- RHP Luis Cessa
- RHP Jonathan Loaisiga
- LHP Stephen Tarpley
- OF Mike Tauchman
- 3B Giovanny Urshela
Such a relatively anonymous roster wasn’t the intention, of course, but no team has suffered more injuries this season than the Yankees. They currently have 11 players on the injured list; no other team has more than nine (Pittsburgh Pirates). However, it’s not just quantity they’re missing, but quality as well.
Here are the six injured position players:
- 3B Miguel Andújar
- OF Jacoby Ellsbury
- SS Didi Gregorius
- CF Aaron Hicks
- OF Giancarlo Stanton
- SS Troy Tulowitzki
The five injured pitchers include:
- RHP Dellin Betances
- RHP Ben Heller
- LHP Jordan Montgomery
- LHP CC Sabathia
- RHP Luis Severino
That’s a lot of star power on the shelf!
Some of these injuries were known before Spring Training even began, such as Gregorius and Montgomery. Others were more-or-less inevitable based on health track-records, like Ellsbury and Tulowitzki. However, there are a few surprises as well, such as Stanton and Andújar. Some of these players will return quickly (Sabathia should be back within a week), but they’ve had to clear a much larger injury hurdle than anyone else so far.
The Yankees’ extensive list of maladies begets the question: who’s better, the healthy players or the injured?
We’ll get to the comparisons shortly, but there are a few issues to sort out. First, to state the obvious, the injured players are in fact injured. We have to compare them at their healthy best.
Secondly, eleven players don’t make a full team, especially when five are pitchers. We’ll need to figure out an average value per player on the IL and active roster.
Third, exactly what is the best way to compare players? By past performance, Ellsbury, Sabathia, and Tulowitzki carry advantages. Present value favors Stanton and Hicks, while the future is brightest for Severino and Andújar. The fairest way to measure the players against each other is by looking at all three: past, present, and future.
To evaluate past performance, we’ll simply add up career fWAR for each player on the IL and active roster.
- Active Yankees (25 players): 161.6 career fWAR, 6.5 average per player
- Injured Yankees (11 players): 229.9 career fWAR, 20.9 average per player
Even with less than half as many players, the injured Yankees win this category easily. Sabathia’s 66.2 fWAR is nearly double any other player’s. Stanton (39.0), Tulowitzki (38.2), and Ellsbury (30.2) carry weight as well.
The only active player with more than 30 fWAR is Brett Gardner (33.2). Four players actually have negative fWAR for their careers: Tyler Wade (-1.1), Tauchman (-0.9), Urshela (-0.7), and Clint Frazier (-0.5). Heller (-0.2) is the only negative player on the IL.
Injured players have an inherent advantage with regards to past performance. When established veterans are hurt, their roster replacements generally come from the minor leagues. Few, if any, players with 30 or more fWAR would accept a minor league assignment out of Spring Training. Regardless, it’s a clear victory for the injured Yanks.
Advantage: IL Yankees
The 2019 season is still too new to evaluate present performance. Furthermore, most of the injured players haven’t yet taken the field this year for self-evident reasons. The best elevator of present performance is probably 2018 fWAR.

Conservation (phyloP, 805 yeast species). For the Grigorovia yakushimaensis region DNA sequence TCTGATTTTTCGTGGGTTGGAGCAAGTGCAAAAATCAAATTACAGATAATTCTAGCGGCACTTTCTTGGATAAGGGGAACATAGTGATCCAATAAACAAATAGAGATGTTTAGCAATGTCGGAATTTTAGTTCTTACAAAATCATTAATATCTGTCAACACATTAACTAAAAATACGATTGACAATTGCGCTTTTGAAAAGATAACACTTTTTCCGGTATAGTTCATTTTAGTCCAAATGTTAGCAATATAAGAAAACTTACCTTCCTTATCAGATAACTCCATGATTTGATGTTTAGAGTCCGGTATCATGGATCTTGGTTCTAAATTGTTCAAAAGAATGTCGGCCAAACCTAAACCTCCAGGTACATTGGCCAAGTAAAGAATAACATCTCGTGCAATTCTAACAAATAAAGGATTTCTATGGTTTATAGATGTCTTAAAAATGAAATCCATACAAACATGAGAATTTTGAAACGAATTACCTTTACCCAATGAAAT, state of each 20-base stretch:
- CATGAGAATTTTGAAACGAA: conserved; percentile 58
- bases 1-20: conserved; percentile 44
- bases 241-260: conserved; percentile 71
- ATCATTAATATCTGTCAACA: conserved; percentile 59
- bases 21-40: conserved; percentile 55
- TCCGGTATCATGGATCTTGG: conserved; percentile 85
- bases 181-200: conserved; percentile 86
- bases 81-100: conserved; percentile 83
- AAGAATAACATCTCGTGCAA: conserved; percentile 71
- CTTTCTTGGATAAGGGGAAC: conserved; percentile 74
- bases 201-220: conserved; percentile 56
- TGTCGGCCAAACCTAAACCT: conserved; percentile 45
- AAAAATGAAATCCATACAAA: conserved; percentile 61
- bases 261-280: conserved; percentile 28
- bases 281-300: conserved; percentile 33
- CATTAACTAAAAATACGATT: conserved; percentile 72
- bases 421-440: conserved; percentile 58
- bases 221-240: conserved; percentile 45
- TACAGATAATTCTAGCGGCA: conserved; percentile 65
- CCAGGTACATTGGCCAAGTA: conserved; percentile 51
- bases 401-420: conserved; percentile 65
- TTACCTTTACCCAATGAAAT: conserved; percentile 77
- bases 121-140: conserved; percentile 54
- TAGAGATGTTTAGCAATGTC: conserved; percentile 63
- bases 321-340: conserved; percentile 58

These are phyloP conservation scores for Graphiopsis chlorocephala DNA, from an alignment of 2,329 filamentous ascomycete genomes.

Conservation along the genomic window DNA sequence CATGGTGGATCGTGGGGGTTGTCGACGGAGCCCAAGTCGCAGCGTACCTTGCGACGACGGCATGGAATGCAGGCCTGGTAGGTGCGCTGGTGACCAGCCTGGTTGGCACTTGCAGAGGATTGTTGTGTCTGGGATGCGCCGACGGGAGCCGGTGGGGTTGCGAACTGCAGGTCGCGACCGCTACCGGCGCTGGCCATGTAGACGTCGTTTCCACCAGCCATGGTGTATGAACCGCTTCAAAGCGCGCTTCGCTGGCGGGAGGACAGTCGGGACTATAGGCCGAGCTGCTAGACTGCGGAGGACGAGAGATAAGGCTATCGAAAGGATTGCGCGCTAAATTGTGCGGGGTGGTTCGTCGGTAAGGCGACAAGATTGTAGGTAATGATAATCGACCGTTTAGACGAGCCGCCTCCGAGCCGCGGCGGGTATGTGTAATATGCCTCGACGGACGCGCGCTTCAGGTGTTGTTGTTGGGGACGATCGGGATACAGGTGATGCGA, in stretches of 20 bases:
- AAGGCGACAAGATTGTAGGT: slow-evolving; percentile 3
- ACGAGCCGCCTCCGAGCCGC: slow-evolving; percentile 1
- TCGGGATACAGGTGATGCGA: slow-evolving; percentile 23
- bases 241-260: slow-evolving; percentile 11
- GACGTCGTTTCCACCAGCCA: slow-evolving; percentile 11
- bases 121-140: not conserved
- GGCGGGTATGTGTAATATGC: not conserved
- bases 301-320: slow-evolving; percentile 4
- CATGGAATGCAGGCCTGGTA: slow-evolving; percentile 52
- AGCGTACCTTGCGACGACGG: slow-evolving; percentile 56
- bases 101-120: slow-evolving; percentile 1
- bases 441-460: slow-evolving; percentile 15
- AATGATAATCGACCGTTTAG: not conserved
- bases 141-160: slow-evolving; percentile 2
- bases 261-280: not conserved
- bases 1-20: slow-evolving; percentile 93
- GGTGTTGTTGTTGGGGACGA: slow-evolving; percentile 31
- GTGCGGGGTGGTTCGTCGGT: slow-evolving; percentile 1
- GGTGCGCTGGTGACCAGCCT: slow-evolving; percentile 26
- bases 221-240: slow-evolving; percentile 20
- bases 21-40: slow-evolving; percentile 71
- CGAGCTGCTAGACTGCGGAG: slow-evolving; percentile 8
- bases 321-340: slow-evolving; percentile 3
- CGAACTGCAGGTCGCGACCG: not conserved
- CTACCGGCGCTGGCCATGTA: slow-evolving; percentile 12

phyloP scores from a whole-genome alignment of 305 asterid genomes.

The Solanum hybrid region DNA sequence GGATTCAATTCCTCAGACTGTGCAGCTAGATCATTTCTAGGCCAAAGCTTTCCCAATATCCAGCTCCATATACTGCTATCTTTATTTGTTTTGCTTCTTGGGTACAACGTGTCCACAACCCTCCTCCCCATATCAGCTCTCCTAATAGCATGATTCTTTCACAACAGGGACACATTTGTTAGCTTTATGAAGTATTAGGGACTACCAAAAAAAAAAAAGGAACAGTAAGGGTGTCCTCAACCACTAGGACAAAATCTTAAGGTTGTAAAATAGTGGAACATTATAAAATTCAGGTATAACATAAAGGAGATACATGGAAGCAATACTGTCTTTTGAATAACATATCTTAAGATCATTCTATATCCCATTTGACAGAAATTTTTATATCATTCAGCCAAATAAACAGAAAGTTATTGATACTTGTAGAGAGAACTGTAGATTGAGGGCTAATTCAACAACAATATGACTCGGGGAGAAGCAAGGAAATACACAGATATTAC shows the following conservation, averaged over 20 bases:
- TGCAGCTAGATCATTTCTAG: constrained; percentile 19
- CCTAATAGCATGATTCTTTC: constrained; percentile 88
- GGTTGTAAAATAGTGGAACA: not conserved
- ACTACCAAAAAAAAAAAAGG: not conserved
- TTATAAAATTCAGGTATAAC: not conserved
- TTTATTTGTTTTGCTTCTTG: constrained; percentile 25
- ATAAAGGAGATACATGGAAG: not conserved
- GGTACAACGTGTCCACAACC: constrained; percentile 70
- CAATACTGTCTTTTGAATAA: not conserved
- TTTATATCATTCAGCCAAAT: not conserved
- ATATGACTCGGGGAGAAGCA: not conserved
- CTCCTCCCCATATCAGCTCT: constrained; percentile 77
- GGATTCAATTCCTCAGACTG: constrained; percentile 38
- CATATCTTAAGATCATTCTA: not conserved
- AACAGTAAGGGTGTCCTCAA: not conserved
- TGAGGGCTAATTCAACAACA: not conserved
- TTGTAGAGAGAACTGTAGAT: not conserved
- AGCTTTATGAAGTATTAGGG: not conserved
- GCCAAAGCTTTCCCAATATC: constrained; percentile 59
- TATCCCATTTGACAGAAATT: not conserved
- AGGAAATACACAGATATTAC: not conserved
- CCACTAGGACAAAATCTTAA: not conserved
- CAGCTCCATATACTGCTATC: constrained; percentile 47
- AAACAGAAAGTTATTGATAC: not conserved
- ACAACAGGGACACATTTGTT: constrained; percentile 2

- Active Yankees (25 players): 33.5 fWAR in 2018, 1.3 average per player
- Injured Yankees (11 players): 26.6 fWAR in 2018, 2.4 average per player
While the active Yankees compiled more total fWAR last season, their IL counterparts had a higher average. Three actives cleared 3.0 fWAR: Aaron Judge (5.1), James Paxton (3.7), and J.A. Happ (3.0). It’s worth noting that none of them spent the full 2018 season in the Bronx; Judge suffered his own IL stint, Paxton was a Seattle Mariner all year, and Happ was traded from the Toronto Blue Jays mid-season.
Four of the five best Yankees by fWAR from a year ago are currently injured, including Severino (5.5), Hicks (4.9), Gregorius (4.6), and Stanton (4.2). That’s an absurd, irreplaceable amount of talent missing from the roster.
Just as with past performance, there is an advantage for the IL players here as well. Minor league roster replacements were probably minor leaguers for most of last year, too. This brings down the per player average. Nevertheless, the quartet of injured stars worth 4.2-5.5 fWAR seal this category for the hospital ward.
Advantage: IL Yankees
In the absence of a crystal ball, we’ll refer to Dan Szymborksi’s three-year ZiPS projections, which are found on the FanGraphs player pages.
- Active Yankees (25 players): 120.3 fWAR ZiPS projection, 4.8 average per player
- Injured Yankees (11 players): 71.3 fWAR ZiPS projection, 6.5 average per player
Given the advanced ages of injured Yankees Sabathia, Ellsbury, and Tulowitzki, this should have been the active team’s best category. However, the injured players average 1.7 higher projected fWAR over the next three years.
Severino (14.7) and Stanton (14.5) swing this category into the IL’s favor, with strong contributions from Hicks (9.8) and Gregorius (9.8) as well. The actives are led by Judge of course (14.4), followed by Gleyber Torres (11.8), Paxton (10.1), and Gary Sanchez (9.9).
In the end, the active players are done in by a sextet of players projected for less than 2.0 fWAR over three years. In fairness, four of them are relievers, but two of the IL players are bullpen residents as well (Betances and Heller).
Advantage: IL Yankees
By any measure, the injured Yankees are better than the players currently wearing pinstripes. If the team can stay afloat in the playoff race while all these players heal, they could make good on those World Series odds after they return.
Daniel R. Epstein is an elementary special education teacher and president of the Somerset County Education Association. In addition to BtBS, he writes at www.OffTheBenchBaseball.com. Tweets @depstein1983